Sports turf maintenance has come a long way from the days when the people who practiced the craft were referred to as “groundskeepers” and their tools may have consisted of only a few hand rakes and a push mower. Now, those individuals are known as “sports turf managers,” and their tools are expensive, high-tech grooming machines that cut their labor in half.
There's good reason for these changes. With the proliferation of youth sports, field use is at an all-time high. And with the tremendous growth and visibility of professional sports, people are coming to demand that the fields they or their children play on be conditioned much like the pristine fields they see on television.
The fact of the matter is that most sports turf managers have limited budgets and manpower, so keeping their fields in top shape with the tremendous amount of play they receive can be quite a challenge. That's why the machines they invest their scant budget dollars in must be reliable and do a solid job.
Perhaps all-important, then, are the mowers sports turf managers use to keep their fields looking sharp. No machine in their arsenal logs more hours and, therefore, these machines have to be tough as nails while at the same time offer a quality cut to withstand the scrutiny of discriminating athletes and fans.
WHAT YOU WANT
Sam Blackburn knows all too well the importance of maintaining a top-notch mower. As grounds and maintenance supervisor of Vale School in Vale, Ore., he oversees six different athletic fields: a football, baseball, softball and practice field, plus two fields at the elementary school. That's 30 acres of mowing, twice a week normally and three times during fertilization. His weapon of choice? An older model New Holland tractor and a John Deere 1145 front-mount mower with a mulching deck, the kind of deck Blackburn prefers.
“We don't like side discharge because then you have to sweep after it,” he says.
Blackburn has run the mower ragged, to the point of having to replace the deck after seven years because, as he said, it simply “wore out.” Still, it outperformed a particular rotary drag-behind he used to have that he described as “horrible.”
One eyesore that no sports turf manager wants to see is scalping, where, because the ground is uneven, turf gets mowed too close and appears as an unsightly yellow scar. Blackburn typically experiences scalping when mowing on sidehills and around the bleachers at his fields. Ideally, he would like a mower with a feature that would eliminate scalping, such as a floating deck. Several manufacturers have come out with mowers with this feature, but all are still out of Blackburn's price range.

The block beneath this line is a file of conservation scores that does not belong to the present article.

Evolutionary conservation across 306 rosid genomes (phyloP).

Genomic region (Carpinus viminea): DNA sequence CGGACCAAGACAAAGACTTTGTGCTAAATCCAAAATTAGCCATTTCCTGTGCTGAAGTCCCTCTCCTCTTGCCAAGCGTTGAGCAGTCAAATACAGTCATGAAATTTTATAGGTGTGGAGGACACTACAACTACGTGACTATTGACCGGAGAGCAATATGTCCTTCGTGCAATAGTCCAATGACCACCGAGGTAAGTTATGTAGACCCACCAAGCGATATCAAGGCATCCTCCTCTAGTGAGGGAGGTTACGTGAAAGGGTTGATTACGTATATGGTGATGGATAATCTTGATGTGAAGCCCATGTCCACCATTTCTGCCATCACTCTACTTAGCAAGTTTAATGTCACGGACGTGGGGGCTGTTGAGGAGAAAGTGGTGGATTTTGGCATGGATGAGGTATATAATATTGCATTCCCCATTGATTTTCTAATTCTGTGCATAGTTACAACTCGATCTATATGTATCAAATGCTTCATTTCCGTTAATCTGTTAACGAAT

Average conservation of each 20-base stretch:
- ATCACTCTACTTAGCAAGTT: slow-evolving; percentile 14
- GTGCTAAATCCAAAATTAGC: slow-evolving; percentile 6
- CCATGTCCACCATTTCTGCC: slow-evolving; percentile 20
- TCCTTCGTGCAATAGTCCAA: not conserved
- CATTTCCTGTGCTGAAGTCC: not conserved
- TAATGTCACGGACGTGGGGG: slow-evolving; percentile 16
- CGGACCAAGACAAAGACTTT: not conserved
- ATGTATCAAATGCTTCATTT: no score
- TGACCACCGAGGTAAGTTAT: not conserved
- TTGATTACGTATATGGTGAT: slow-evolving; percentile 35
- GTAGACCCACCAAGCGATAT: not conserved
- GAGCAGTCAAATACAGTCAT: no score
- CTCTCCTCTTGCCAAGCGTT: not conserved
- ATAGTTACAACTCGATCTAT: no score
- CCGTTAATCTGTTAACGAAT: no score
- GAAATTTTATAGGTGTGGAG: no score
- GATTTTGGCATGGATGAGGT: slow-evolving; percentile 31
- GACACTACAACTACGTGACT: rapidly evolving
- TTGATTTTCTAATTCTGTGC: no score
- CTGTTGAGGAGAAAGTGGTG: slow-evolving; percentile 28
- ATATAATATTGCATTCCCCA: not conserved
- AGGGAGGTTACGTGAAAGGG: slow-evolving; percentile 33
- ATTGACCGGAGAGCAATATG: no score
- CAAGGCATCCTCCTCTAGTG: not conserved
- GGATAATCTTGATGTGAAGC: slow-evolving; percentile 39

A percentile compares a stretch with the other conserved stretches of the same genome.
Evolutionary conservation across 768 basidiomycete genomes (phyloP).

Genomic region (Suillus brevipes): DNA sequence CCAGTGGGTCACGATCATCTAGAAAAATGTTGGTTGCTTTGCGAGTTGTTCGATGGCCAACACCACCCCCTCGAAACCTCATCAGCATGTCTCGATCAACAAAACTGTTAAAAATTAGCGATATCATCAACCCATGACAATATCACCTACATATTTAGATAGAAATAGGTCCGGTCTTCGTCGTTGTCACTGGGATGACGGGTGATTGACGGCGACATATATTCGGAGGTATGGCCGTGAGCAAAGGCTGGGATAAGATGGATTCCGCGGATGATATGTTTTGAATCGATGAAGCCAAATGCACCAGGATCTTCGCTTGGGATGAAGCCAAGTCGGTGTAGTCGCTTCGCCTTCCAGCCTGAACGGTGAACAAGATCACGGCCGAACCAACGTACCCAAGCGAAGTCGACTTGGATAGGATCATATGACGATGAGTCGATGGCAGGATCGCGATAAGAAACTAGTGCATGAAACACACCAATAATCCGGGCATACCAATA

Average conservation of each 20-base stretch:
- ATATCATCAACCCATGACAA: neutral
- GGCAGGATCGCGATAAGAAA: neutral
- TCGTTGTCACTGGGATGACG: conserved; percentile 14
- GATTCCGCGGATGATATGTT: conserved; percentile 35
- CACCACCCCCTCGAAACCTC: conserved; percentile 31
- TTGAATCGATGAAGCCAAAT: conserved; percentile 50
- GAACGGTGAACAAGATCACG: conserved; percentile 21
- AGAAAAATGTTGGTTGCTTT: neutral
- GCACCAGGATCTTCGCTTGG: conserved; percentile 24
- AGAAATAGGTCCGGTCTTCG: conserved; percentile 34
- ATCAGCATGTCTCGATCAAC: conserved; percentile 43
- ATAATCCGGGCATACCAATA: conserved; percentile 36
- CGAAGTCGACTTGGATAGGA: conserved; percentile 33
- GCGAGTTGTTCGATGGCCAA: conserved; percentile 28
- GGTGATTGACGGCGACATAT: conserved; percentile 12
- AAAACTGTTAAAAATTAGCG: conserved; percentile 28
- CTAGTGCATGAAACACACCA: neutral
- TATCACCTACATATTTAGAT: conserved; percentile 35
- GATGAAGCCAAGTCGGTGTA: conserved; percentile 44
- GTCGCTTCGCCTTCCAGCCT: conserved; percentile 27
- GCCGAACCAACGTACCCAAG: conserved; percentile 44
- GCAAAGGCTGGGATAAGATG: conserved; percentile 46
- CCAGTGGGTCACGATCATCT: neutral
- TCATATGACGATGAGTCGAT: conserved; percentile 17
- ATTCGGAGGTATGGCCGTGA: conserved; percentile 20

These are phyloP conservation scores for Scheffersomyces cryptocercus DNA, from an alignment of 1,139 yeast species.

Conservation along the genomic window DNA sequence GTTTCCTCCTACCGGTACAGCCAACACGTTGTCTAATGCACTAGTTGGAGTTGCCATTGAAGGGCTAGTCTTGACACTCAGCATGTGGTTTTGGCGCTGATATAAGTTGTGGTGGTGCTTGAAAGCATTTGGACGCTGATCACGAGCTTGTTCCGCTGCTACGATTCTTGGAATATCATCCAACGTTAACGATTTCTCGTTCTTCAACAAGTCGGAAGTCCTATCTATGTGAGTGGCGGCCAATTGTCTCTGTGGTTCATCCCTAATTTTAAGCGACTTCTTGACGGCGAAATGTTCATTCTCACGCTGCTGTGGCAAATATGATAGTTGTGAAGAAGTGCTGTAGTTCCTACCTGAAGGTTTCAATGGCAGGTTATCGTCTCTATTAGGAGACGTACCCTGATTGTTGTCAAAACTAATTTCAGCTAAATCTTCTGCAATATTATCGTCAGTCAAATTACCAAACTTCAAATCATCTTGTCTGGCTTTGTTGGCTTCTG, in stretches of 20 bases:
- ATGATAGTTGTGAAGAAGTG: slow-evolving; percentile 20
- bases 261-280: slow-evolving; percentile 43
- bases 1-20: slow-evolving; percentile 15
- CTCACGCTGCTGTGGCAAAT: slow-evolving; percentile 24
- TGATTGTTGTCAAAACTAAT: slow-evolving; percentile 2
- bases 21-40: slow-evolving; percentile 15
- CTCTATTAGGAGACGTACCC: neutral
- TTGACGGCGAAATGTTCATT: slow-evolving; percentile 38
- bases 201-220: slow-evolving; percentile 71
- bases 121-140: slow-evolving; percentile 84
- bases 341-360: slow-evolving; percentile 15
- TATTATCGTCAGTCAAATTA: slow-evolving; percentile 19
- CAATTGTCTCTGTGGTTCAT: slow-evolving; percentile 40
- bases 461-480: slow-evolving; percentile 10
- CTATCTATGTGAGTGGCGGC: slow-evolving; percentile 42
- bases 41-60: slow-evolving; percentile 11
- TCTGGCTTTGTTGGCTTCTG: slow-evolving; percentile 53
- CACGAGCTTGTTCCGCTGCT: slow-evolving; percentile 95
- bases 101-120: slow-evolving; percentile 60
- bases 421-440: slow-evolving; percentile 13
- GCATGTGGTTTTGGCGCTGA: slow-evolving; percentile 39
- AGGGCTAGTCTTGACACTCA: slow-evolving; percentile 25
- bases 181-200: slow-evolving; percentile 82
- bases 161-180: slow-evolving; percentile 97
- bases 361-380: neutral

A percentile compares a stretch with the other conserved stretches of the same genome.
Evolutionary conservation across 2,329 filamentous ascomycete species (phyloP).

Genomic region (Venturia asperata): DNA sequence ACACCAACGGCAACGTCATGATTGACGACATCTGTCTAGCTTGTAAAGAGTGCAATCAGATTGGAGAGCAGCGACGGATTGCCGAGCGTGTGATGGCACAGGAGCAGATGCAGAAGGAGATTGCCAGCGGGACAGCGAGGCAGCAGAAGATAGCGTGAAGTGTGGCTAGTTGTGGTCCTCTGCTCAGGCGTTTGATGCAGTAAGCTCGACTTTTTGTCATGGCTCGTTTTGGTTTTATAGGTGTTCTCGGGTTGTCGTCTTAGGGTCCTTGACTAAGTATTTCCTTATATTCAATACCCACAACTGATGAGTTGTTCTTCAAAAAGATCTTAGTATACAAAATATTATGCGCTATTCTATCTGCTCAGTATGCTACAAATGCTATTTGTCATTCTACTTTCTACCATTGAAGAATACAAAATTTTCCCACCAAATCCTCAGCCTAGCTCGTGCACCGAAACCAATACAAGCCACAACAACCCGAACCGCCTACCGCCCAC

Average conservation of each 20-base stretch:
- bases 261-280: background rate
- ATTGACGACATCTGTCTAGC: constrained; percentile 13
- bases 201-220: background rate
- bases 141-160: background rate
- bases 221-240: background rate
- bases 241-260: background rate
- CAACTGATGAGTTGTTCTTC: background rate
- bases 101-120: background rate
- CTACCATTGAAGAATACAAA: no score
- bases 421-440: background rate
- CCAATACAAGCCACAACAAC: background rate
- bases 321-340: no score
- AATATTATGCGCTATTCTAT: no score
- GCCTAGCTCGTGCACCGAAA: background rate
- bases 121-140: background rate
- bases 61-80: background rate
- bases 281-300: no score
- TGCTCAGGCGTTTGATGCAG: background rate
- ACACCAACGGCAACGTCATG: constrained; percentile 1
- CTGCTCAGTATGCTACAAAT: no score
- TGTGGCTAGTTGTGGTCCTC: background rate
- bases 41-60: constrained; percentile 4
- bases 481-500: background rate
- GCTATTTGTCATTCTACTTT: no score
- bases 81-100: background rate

Blackburn also prefers diesel engines for fuel efficiency, the ability to lay down the “striping” effect sports that fans are used to seeing on television, and high horsepower. “The engine needs to support the deck, give you proper RPMs, and be able to move the mower ahead,” he says.
Like Blackburn, Kevin McCombs has his hands full with nine athletic fields he must maintain for St. Joseph High School in South Bend, Ind.: two baseball fields, two soccer fields, two soccer-sized practice fields, a softball field, a football field and a practice football field. And like most sports turf managers, he has felt the pressure to improve his quality of cut. With that in mind, he is currently eyeing a John Deere 797 zero-turn mower and hopes to make a purchase soon.
“We currently use a Deere 4310 tractor with a 72-inch deck,” says McCombs. “But we're looking at the 797 Z for a closer cut, better adjustment to cutting height, high horsepower and less weight.”
He, too, likes to stripe his fields to make them more aesthetically pleasing to fans and players, but he currently has to use a roller with his tractor. With the zero-turn mower, he won't need the roller because of the closer cut it will offer.
“It also did well in the rain and didn't clump and made the grass look nice and short,” McCombs says. He also likes the fact that it sits closer to the ground with a small wheelbase and doesn't bounce around as much, reducing the tendency to scalp.
The final thing McCombs likes about a smaller zero-turn mower is that it is lighter, which is essential for his fields because, since they're made mostly of clay, they hold a lot of water. And a tighter turning radius translates to big-time savings.
Brad Albridge has definitely noticed the increasing demand for high-quality athletic fields. As product manager for John Deere, he has had to look at the market and decide what features sports turf managers would want in a mower. One thing they want for sure is a better cut.
“The industry is definitely going toward more quality than productivity,” Albridge says. “And that trend is trickling into the residential market as well.”
The finest cut a sports turf manager is going to find is going to come from a reel mower, which doesn't have rotary blades but rather multiple blades mounted on a cylinder. Many golf courses use reel mowers because they can cut at a very low height and still maintain turf quality. Reel mowers can involve more maintenance, however, which Albridge says Deere has worked to eliminate.